Awarded to Jacques Dubochet, Joachim Frank, and Richard Henderson, the development has had a significant impact on medical research into infectious diseases.
The Royal Swedish Academy of Sciences announced that it awarded the 2017 Nobel Prize in Chemistry to Jacques Dubochet, PhD, of the University of Lausanne; Joachim Frank, PhD, of Columbia University; and Richard Henderson, PhD,of the MRC Laboratory of Molecular Biology in Cambridge, for the development of cryo-electron microscopy for the high-resolution structure determination of biomolecules in solution.
As a result of the trio’s combined efforts, researchers can now regularly produce 3-D images and structures of biomolecules, which has had an enormous impact on the field of medicine and medical research.
The technology has allowed researchers to view proteins that result in antibiotic resistance, and have even been able to view the surfaces of viruses like Zika, resulting in a positive influence on research into infectious diseases.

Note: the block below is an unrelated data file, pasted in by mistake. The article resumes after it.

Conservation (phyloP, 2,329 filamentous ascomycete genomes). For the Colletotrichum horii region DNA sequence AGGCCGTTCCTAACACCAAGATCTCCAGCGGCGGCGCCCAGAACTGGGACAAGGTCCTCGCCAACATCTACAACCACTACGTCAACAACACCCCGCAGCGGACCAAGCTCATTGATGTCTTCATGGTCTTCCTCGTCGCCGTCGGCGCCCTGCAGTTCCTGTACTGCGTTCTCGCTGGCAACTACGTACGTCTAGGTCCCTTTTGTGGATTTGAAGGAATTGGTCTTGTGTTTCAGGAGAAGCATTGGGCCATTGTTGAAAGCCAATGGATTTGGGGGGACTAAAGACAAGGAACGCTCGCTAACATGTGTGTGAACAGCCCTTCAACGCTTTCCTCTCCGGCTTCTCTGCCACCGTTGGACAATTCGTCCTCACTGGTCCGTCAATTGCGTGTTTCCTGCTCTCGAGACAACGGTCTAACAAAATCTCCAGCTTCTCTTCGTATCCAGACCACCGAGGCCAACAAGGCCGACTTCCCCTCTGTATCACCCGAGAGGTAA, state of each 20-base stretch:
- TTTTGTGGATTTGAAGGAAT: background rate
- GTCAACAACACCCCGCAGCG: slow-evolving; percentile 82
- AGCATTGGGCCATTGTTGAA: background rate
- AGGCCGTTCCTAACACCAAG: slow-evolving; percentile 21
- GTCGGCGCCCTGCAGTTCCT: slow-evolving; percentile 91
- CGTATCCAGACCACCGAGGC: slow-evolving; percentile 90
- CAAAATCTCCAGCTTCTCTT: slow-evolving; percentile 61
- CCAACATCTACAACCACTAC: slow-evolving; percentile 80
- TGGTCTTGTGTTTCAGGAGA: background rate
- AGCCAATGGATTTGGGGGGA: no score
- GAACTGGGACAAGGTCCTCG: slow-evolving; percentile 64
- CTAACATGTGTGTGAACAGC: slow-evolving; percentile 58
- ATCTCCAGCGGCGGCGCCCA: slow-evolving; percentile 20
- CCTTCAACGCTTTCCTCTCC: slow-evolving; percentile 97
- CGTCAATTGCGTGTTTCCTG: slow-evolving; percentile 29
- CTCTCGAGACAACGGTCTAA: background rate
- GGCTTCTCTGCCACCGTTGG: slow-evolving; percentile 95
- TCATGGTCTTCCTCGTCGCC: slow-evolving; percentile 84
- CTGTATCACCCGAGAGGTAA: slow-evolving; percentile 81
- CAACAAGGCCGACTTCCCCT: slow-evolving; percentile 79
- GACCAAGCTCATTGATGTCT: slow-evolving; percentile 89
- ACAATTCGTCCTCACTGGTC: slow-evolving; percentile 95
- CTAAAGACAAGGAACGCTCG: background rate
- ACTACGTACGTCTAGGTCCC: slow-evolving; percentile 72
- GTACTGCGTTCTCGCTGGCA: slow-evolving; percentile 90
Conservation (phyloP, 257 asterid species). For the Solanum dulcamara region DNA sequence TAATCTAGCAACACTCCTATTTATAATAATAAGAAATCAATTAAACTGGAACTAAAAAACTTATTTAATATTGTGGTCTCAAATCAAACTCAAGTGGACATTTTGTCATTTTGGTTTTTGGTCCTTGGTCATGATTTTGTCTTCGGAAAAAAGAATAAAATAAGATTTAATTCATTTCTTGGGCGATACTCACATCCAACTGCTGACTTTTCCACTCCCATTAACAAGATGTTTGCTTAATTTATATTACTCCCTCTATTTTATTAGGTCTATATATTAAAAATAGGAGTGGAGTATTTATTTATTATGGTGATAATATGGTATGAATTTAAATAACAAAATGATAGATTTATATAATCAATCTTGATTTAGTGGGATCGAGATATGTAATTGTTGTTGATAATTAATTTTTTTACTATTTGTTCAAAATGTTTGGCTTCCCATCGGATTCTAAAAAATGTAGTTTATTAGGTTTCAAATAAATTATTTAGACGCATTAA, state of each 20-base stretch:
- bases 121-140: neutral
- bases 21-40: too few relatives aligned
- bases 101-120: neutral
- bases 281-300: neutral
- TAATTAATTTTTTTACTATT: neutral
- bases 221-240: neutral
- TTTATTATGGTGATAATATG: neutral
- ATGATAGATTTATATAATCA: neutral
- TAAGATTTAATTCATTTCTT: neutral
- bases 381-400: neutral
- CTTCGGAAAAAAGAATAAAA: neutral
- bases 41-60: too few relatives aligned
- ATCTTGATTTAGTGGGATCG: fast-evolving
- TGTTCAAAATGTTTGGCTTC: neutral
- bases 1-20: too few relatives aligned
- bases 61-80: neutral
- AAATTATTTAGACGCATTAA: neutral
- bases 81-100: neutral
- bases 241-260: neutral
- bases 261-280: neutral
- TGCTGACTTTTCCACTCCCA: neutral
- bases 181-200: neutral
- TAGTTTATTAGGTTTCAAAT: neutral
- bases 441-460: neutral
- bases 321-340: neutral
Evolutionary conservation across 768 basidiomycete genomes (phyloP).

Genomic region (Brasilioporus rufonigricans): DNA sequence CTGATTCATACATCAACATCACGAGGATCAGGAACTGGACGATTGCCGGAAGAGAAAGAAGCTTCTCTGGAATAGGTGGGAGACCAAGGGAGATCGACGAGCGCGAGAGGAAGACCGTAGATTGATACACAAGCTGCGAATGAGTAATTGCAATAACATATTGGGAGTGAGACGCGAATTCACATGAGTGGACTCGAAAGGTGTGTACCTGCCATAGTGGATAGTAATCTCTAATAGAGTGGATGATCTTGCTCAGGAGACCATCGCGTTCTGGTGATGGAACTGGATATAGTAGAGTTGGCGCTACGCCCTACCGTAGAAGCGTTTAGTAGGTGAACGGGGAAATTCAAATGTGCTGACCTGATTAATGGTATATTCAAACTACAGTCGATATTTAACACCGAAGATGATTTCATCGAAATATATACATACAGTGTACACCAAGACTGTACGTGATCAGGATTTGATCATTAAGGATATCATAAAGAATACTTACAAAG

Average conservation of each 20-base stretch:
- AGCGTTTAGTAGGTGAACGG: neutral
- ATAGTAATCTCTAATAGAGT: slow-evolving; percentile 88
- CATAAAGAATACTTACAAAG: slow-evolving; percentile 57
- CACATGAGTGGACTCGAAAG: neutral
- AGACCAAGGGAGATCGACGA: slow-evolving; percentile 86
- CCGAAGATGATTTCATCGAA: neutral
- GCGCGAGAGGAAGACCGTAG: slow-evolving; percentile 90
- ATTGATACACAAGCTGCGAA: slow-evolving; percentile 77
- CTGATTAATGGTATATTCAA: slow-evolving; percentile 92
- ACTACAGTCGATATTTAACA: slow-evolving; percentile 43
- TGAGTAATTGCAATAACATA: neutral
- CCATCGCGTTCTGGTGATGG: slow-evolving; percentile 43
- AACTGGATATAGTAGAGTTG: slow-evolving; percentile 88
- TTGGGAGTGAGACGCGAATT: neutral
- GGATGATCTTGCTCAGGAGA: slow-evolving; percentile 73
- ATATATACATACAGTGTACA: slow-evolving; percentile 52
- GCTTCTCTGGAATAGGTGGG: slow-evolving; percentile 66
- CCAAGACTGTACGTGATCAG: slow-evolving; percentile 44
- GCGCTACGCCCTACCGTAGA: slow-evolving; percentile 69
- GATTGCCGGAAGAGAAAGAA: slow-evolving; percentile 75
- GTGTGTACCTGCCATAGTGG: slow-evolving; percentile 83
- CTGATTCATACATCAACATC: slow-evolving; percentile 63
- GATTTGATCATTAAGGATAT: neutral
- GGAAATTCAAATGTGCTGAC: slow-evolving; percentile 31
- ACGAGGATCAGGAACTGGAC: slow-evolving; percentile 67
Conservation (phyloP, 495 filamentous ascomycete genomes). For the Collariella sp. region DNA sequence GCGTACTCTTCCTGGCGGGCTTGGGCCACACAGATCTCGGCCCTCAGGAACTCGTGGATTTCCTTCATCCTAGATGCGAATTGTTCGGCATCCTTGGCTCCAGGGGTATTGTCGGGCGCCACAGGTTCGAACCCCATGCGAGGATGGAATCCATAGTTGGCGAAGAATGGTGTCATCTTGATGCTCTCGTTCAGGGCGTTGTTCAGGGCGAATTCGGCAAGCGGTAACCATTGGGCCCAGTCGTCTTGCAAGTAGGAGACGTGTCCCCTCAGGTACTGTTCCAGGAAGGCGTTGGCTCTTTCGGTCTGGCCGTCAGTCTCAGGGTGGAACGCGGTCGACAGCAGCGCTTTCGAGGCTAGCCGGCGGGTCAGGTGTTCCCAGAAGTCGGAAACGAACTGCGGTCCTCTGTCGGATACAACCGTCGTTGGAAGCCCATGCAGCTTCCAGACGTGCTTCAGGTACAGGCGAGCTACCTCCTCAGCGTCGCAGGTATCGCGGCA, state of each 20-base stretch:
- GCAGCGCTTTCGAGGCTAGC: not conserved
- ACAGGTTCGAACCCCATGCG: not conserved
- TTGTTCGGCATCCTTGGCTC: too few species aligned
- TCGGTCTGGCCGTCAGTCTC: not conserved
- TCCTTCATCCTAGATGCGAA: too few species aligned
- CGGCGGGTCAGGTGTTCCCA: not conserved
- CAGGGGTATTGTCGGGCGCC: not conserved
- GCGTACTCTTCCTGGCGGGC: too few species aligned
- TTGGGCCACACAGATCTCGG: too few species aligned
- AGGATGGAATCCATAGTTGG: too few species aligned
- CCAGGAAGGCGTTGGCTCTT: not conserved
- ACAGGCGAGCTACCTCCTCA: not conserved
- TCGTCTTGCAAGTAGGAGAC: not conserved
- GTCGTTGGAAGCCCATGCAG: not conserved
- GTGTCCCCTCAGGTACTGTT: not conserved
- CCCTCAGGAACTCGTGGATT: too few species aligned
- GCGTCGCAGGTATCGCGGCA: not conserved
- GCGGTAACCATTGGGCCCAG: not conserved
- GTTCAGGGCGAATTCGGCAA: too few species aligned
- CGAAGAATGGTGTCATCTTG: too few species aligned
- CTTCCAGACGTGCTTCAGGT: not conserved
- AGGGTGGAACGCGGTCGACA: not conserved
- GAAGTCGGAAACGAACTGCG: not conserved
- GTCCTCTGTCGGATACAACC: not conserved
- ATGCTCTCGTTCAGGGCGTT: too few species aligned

The development has achieved both a simplification and improvement of the imaging in biomolecules. The method - which “moved biochemistry into a new era,” according to the Royal Swedish Academy of Sciences - works by freezing biomolecules mid-movement in order to visualize many processes that were otherwise unseen by science.
Henderson’s portion of the prize was awarded for his 1990 breakthrough in imaging with an electron microscope, using the device to produce a 3-dimensional image of a protein at atomic resolution. This was previously thought to be impossible, as the electron beam destroys the biological material.
Frank’s work between 1975 and 1986 proved that electron microscopes could be applied in general use. He developed an image processing method where a sharper, 3-dimensional image was rendered from the merging and analysis of blurrier, 2-dimensional images produced by the microscope.
The final step in developing the system begin with Dubochet’s success in vitrifying water in the 1980s, cooling it so quickly that it would solidify around a sample, thus allowing biomolecules to maintain their shape - even within a vacuum.
“Biochemistry is now facing an explosive development and is all set for an exciting future,” the Academy stated.